Instead of the normal dichotomy of honorable whites and savage natives, Castile creates a dichotomy within the Spanish themselves. There are the noble, salt-of-the-earth Spanish who see the New World as a land of endless possibility where they can start anew and live a prototypical version of the “American Dream” (although the story takes place more than 250 years before the formation of the United States, this metaphor is clearly visible in the film). In contrast, there are the members of the Spanish Inquisition, whose savagery and deceit are the cause of all of the film’s problems. It is not surprising that the story chose to replace the “savage” Indian with the “savage” Spaniard considering how many Americans felt about the Spanish. “Yellow journalism” became a popular tool of the press in the years leading up to the Spanish-American War in the latter half of the nineteenth century. Captain from Castile’s creation of a division between the decent and unscrupulous Spanish allows for a reallocation of blame without directly questioning the entirety of the imperialist process, which would indirectly implicate the United States as part of the problem.

The first instance in the film where the Spanish encounter the indigenous population occurs when the explorers land on the east coast of Mexico at Villa Rica, which is the original name Hernán Cortés gave to what is now Veracruz, Mexico in 1519. Tribal music plays in the background as Cortés speaks to these natives through an interpreter, whom informs the audience that these natives are ambassadors of the Aztec emperor, Montezuma. Cortés refers to the natives as generous, and comments on the physical beauty of the women, though he calls them “creatures.” The interpreter refers to the Spanish explorers as “white gods.” The native ambassadors offer a large amount of gold and jewels to Cortés and his men in exchange for not proceeding farther inside Aztec lands. Juan Escudero (Reed Hadley) reminds Cortés that they are here to trade and study the land, not to conquer; but Cortés brushes him off and speaks of his aims to settle and colonize the land.

The film addresses the communication issues through an interpreter, who speaks the Aztec language. One presumes that an earlier expedition kidnapped the woman and brought her back to Spain, where she learned Spanish and the ways of the Western world before accompanying Cortés and his fleet back to Mexico to serve as his translator. By approaching the communication issue in this fashion, the film severely downplays the shock value of these two groups meeting for the first time. The film does not even remotely address a desire to comprehend native customs. Unfortunately, this also means that the film glosses over the elements of strangeness that should encompass first encounters.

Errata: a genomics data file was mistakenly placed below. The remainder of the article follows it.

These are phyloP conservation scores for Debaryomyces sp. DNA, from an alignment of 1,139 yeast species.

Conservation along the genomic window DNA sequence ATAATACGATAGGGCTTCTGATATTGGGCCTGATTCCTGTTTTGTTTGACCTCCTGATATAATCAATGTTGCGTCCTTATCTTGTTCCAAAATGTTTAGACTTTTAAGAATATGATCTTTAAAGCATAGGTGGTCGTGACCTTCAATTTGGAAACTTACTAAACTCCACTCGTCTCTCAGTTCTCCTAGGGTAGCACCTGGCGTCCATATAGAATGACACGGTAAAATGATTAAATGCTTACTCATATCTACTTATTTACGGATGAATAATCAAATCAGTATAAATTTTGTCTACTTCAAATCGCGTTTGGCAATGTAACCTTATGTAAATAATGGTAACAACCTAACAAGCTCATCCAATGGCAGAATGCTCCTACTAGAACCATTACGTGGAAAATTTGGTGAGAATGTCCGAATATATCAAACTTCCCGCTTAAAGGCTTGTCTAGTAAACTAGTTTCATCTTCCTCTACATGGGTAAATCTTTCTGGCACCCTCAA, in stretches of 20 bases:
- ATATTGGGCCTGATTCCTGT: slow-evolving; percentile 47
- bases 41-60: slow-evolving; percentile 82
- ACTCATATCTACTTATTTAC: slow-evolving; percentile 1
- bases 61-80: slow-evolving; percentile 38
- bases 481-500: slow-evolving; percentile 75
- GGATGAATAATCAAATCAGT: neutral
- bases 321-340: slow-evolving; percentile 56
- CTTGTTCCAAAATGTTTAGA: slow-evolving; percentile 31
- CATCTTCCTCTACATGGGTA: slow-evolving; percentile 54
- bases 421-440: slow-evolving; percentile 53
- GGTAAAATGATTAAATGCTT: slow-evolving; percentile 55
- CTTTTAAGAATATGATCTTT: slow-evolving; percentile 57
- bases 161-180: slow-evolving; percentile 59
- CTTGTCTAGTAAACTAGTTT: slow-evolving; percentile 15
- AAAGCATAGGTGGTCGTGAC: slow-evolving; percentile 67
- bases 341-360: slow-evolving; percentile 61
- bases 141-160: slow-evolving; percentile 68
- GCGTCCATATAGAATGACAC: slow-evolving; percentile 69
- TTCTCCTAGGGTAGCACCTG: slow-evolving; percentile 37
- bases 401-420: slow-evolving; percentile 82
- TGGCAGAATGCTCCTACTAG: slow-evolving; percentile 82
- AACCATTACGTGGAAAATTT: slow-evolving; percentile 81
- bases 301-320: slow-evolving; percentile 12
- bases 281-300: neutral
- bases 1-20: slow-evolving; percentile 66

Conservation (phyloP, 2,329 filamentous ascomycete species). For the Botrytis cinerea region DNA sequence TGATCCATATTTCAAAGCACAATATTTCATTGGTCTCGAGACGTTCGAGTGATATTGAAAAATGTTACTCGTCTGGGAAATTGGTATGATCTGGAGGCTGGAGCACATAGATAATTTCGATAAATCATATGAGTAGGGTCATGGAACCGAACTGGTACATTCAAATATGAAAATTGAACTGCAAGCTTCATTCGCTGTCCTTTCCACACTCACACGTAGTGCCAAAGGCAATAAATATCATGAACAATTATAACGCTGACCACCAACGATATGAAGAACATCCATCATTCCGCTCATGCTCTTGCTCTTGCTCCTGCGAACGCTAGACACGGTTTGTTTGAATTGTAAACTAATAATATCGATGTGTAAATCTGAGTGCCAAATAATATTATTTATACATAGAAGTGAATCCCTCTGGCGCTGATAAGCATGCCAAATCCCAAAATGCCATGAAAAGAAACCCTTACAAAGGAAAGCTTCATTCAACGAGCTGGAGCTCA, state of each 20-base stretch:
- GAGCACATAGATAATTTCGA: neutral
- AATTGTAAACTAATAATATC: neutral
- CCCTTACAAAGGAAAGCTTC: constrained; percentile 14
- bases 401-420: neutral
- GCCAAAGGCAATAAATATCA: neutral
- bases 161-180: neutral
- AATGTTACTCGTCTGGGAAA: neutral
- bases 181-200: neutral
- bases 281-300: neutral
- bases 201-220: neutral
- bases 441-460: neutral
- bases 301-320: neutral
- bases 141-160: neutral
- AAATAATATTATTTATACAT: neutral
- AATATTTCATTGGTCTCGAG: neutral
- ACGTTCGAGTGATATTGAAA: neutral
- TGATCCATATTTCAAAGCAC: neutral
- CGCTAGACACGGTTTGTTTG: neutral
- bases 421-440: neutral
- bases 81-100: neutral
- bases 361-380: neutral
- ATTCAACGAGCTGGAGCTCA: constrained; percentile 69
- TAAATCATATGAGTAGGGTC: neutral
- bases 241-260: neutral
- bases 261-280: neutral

In the film, the Spanish explorers clearly viewed the natives as inferior. The European mindset in this film is mostly that of colonization, though there are exceptions Cortés believes that God – the Catholic God, not the native God – wants him to conquer these lands and subjugate these people, bringing them civilization in the process. He relegates the women to objects, while belittling the resolve of the men by insulting both their ability to defend their land, as well as their right to rule it. This is clearly a Eurocentric view, but not all of the whites in the film subscribe to it (notably Pedro, Father Bartolomé, and Garcia). This is evident in the scene between Pedro and Coatl when they meet again in Mexico, where Coatl criticizes Pedro for invading his country. Coatl tells Pedro that although he loves him, he will not hesitate to kill him if Pedro begins harming his people; Pedro wants no part in harming the natives.

The initial critical receptions to the film provide an intriguing look into the American mindset of the late 1940s. Unlike contemporary film critics, those that covered this film did not seem political in nature. A number of critics completely missed the changes the film made in the representations of these two cultures, instead focusing on the spectacle and the star power. However, a few notable critics did not. Richard Coe of the Washington Post wrote that Castile suggested parallels between Nazism and the Spanish Inquisition. Time Magazine notes the presentism in Father Bartolomé’s words regarding his desire for equality amongst all men. Unsurprisingly, Christian Science Monitor reviewed the film’s religious implications, arguing that it was “charged with the most unfounded idealism”.

Overall, Captain from Castile provided a linchpin for subsequent films to follow, though it receives little to no credit for this accomplishment. What future films Castile inspired is hard to discern, but it is not that large of a leap to believe it had an effect.